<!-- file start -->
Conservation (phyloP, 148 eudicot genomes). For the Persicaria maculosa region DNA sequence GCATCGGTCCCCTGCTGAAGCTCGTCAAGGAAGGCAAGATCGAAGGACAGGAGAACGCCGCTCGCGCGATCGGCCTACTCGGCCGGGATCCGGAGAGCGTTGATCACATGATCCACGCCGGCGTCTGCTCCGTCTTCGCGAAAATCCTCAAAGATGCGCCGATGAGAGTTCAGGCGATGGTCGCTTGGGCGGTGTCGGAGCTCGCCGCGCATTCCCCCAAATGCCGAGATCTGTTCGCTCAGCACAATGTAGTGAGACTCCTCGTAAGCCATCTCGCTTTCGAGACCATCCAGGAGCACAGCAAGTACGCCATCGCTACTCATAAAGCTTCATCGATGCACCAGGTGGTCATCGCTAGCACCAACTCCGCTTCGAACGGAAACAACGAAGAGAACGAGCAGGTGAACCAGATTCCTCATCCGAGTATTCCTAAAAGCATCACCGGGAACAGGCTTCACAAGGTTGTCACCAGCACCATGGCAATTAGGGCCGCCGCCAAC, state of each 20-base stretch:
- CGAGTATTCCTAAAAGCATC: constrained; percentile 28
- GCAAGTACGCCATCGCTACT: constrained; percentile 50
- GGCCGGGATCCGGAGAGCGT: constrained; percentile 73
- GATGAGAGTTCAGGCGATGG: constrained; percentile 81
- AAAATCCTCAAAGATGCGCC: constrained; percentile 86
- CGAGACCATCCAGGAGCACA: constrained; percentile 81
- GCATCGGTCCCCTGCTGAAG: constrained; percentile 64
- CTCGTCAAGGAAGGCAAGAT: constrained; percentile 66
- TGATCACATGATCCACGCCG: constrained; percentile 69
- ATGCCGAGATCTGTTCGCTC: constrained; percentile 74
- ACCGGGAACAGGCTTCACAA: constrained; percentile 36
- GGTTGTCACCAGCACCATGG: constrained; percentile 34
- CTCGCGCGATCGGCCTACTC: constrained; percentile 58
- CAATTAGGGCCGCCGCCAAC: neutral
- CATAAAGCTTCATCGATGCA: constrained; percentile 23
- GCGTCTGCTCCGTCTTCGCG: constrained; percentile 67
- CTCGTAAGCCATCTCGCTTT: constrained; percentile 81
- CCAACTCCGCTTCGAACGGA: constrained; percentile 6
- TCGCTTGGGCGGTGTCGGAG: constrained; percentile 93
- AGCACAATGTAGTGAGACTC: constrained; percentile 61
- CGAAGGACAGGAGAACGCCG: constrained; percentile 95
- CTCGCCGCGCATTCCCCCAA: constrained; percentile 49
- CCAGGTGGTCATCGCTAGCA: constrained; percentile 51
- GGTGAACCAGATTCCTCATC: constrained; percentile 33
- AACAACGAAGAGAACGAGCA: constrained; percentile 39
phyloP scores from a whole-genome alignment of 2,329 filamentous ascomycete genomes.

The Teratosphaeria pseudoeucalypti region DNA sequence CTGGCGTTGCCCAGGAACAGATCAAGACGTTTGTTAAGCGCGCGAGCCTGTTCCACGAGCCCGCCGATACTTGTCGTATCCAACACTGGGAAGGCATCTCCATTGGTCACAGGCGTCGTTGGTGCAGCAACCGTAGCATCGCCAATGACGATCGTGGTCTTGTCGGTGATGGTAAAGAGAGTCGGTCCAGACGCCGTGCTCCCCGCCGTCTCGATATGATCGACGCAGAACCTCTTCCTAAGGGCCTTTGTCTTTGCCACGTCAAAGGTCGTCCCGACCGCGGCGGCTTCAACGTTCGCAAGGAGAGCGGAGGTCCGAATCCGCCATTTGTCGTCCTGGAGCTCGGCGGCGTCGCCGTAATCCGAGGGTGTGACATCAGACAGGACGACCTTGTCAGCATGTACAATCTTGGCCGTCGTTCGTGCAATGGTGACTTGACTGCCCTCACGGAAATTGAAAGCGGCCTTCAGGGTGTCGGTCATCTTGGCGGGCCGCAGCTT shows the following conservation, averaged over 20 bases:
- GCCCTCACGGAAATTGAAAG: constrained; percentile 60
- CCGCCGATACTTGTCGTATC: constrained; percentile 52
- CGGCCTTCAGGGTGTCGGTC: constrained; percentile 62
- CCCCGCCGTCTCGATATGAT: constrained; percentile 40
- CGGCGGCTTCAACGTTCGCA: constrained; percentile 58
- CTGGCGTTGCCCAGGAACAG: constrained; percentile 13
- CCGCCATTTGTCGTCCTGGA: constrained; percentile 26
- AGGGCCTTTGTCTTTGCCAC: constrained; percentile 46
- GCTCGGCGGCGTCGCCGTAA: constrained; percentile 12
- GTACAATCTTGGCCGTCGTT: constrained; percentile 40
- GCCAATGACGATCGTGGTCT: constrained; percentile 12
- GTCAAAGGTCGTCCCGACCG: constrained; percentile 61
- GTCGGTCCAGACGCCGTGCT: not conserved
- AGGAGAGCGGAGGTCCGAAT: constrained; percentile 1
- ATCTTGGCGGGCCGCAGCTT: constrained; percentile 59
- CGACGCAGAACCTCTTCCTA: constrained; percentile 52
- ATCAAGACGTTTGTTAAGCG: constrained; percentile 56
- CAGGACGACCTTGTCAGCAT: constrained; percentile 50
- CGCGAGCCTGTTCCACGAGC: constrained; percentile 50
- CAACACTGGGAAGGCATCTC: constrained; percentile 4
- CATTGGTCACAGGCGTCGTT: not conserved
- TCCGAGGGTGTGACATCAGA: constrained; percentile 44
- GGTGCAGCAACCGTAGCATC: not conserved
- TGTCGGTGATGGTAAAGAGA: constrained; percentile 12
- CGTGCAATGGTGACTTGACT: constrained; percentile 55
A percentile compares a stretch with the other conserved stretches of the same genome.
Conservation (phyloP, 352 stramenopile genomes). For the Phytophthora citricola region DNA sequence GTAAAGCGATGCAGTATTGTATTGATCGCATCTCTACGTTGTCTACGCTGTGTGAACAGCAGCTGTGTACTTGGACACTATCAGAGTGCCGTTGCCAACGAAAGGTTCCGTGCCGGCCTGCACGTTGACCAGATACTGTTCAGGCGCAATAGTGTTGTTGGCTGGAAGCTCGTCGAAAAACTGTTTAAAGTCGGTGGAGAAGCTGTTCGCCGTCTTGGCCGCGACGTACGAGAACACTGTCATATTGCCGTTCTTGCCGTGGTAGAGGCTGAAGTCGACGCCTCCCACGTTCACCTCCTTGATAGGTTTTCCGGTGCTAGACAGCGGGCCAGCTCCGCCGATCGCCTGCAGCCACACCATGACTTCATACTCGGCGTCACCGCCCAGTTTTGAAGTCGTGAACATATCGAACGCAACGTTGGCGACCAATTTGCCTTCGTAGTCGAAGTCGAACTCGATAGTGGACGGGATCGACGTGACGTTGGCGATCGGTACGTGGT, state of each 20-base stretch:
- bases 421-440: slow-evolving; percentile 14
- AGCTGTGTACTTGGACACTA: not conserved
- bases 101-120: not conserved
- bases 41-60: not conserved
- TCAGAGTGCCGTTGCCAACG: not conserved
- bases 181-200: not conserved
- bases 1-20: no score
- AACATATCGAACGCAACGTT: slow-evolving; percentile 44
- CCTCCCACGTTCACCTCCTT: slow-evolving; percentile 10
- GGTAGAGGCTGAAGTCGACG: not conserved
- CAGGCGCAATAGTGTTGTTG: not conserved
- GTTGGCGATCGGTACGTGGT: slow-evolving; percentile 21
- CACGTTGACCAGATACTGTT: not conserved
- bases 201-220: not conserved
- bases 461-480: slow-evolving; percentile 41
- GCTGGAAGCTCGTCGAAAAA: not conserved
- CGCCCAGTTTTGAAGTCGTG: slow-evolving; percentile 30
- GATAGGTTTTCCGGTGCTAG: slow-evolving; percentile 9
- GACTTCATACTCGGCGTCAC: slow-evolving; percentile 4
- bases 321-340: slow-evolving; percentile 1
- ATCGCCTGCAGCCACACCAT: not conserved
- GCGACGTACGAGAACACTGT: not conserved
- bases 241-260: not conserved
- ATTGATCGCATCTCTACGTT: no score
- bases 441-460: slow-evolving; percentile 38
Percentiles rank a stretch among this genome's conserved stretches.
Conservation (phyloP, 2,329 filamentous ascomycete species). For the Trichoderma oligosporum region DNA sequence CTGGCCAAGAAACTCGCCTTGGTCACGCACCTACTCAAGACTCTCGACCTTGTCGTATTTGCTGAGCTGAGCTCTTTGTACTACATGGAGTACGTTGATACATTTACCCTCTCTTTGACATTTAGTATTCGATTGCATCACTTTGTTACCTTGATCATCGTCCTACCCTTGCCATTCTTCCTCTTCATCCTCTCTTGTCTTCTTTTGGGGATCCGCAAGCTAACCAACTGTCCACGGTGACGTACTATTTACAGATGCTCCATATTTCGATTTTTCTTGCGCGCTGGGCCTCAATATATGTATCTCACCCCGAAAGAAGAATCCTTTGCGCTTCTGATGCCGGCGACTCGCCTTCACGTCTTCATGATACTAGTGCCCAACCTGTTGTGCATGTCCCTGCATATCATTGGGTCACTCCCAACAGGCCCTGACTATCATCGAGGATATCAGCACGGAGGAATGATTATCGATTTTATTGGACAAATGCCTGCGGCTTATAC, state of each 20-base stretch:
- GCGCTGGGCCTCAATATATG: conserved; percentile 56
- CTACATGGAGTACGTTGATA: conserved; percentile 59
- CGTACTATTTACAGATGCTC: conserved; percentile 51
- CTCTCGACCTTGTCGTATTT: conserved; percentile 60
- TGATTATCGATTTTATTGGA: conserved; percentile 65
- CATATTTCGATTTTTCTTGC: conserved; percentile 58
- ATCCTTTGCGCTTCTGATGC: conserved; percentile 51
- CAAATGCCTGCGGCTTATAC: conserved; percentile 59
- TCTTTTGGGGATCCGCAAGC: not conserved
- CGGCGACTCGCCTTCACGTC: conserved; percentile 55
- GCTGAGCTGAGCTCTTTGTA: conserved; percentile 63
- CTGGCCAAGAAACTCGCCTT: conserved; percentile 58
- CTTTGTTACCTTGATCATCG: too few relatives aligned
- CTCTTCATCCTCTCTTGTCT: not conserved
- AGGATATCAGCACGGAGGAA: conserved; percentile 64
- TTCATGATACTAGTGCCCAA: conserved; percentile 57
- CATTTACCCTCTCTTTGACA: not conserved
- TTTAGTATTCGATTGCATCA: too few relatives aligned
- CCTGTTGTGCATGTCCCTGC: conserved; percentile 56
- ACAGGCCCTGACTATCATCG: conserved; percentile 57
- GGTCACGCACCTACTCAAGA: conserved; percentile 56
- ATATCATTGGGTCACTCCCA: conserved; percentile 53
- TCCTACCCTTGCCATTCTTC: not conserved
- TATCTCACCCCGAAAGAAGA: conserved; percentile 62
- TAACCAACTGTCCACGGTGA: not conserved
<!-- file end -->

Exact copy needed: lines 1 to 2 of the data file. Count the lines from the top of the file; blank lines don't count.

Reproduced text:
Conservation (phyloP, 148 eudicot genomes). For the Persicaria maculosa region DNA sequence GCATCGGTCCCCTGCTGAAGCTCGTCAAGGAAGGCAAGATCGAAGGACAGGAGAACGCCGCTCGCGCGATCGGCCTACTCGGCCGGGATCCGGAGAGCGTTGATCACATGATCCACGCCGGCGTCTGCTCCGTCTTCGCGAAAATCCTCAAAGATGCGCCGATGAGAGTTCAGGCGATGGTCGCTTGGGCGGTGTCGGAGCTCGCCGCGCATTCCCCCAAATGCCGAGATCTGTTCGCTCAGCACAATGTAGTGAGACTCCTCGTAAGCCATCTCGCTTTCGAGACCATCCAGGAGCACAGCAAGTACGCCATCGCTACTCATAAAGCTTCATCGATGCACCAGGTGGTCATCGCTAGCACCAACTCCGCTTCGAACGGAAACAACGAAGAGAACGAGCAGGTGAACCAGATTCCTCATCCGAGTATTCCTAAAAGCATCACCGGGAACAGGCTTCACAAGGTTGTCACCAGCACCATGGCAATTAGGGCCGCCGCCAAC, state of each 20-base stretch:
- CGAGTATTCCTAAAAGCATC: constrained; percentile 28